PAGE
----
Designated Survivor – Line of Fire

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By: Patience Kapfer



After learning that Damian (Ben Lawson) might not be who he said he was and an incredibly intense argument over ethics between President Kirkman (Kiefer Sutherland) and Alex (Natascha McElhone), we dive right in with Hannah (Maggie Q) borrowing Damian’s phone while he sleeps, and downloading its contents onto her laptop. Hannah cuts it exceptionally close as she finishes the download just as Damian wakes up and begins searching the apartment for her. She plays it cool and tells him that she was just getting a drink of water, and it seems Damian believes that to be the truth after a night of so much wine.

In this episode, Kirkman is faced with another challenge-dangerous wildfires that have consumed more than one million acres in the Shenandoah National Forest. As the President and his staff watch the news coverage, Lyor (Paulo Costanzo) says that “for most voters the President is God and should be able to put out forest fires” and so Kirkman’s inability to contain the fires is hurting the public’s opinion of him. Seth (Kal Penn) plans to put together a statement with quotes from leading conservationists saying why it’s in their best interest to let the fire burn itself out. In order to let the fire burn itself out, the park service needs to evacuate everyone in harm’s way. Aaron (Adan Canto) tells Kirkman that there are still a few remaining hold-outs and he will continue monitoring the situation closely. In an effort to clear the hold-outs, a firefighter goes to a cabin and tells the man who answers the door he needs to get everyone and evacuate. He tells the firefighter that they are on a religious retreat and will do as the firefighter says. However, as the door is closed, the man tells the parishioners “you know what to do” and they all begin boarding up the windows.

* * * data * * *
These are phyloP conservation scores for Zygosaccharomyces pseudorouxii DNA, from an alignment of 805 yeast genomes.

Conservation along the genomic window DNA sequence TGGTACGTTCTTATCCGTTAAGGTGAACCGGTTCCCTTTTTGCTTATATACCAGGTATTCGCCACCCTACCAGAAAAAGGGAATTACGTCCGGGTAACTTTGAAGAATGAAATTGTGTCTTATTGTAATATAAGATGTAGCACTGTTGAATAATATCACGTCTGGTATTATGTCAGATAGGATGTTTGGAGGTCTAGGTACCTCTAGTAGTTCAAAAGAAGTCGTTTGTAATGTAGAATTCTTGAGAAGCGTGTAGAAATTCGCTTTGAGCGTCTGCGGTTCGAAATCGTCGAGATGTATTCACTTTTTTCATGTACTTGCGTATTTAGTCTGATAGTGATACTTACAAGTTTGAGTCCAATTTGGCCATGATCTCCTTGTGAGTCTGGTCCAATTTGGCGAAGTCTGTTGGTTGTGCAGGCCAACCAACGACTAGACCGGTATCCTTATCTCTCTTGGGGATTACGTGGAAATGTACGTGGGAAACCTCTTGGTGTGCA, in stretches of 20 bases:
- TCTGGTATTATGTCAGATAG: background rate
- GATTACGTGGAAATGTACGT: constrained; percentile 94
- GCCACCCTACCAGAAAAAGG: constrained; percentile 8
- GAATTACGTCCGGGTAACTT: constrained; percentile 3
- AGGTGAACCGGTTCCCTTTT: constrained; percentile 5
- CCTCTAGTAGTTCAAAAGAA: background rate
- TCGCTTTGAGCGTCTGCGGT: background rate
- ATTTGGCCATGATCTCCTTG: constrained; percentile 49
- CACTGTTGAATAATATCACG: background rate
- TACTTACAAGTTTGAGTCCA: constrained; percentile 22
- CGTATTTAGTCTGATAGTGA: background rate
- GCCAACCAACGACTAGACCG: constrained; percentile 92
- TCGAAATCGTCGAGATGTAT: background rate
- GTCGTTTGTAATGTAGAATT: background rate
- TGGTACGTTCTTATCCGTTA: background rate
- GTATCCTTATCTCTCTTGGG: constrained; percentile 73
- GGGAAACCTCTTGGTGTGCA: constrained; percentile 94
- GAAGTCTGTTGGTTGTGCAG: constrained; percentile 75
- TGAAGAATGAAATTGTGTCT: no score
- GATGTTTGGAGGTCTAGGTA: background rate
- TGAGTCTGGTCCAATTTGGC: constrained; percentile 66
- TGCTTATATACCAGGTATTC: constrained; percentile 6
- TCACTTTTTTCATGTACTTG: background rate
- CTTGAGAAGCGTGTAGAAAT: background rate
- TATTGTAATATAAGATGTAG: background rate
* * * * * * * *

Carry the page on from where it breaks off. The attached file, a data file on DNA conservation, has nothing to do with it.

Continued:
Emily (Italia Ricci) tells Seth that the religious group calls themselves the Witnesses of the Covenant, but when Seth asks if it’s a cult Emily tells him there is evidence of the contrary. There are a few hundred members, all taxpayers, no prior convictions, and solid citizens. The problem, Lyor says, is that letting 20 people burn on federal land during Christmas “is bad political mojo.” They bring Kirkman in for a briefing in which he is told that the fire has crested the ridge and if it cannot be contained there will be hundreds of people in harm’s way. All of this is to save 20 people who can leave but refuse to go. Kirkman makes sure that this isn’t a hostage situation and is told that their leader is Deacon David Sheridan and he says he will only speak to the White House. Emily says she doesn’t want Kirkman involved in this, so he suggests letting Aaron attempt to talk them down.

Aaron tells Sheridan that the White House is willing to talk, but they want to do it far from the dangerous fires. Sheridan tells Aaron that they are not afraid and gets right to the point of why they refuse to leave the cabin. Their parishioner, Carey Morgan’s six month old baby girl Grace Morgan is in custody of the federal government. Grace has a rare congenital heart condition and the medical intervention that the doctors recommend goes against Scripture. Sheridan says they are insisting on honoring God’s word by not allowing her to have surgery. The baby is currently at Walter Reed and Sheridan says as soon as the government releases Grace to the custody of her mother, they will leave the mountain.

Emily goes to see Carey Morgan at the hospital and tells her that the baby can live and would be okay if she underwent open-heart surgery. But of course, Carey says that’s not an option because she is not able to give the baby a transfusion as “the Bible commands us to abstain from blood because only God is the giver of life.” Carey is adamant that giving the baby a transfusion would condemn baby Grace. It’s obvious that Carey really wants to help her baby, but she is insistent that Grace is in God’s hands and she is unable to do anything. Kirkman is in a really tough position, as the parishioners won’t leave the cabin unless the baby is returned to her mother, and the fire is moving rapidly. Kirkman decides to speak to David Sheridan to assess his options in the situation. The President tells Sheridan that he doesn’t have the legal authority to release the baby to her mother, but if they come off the mountain they can sit and discuss this fully. Sheridan says that the moment the government releases baby grace into Carey’s custody they will finally leave the cabin, but not a moment before. As always, Kirkman goes straight to work looking for an alternative solution that will work for everyone involved.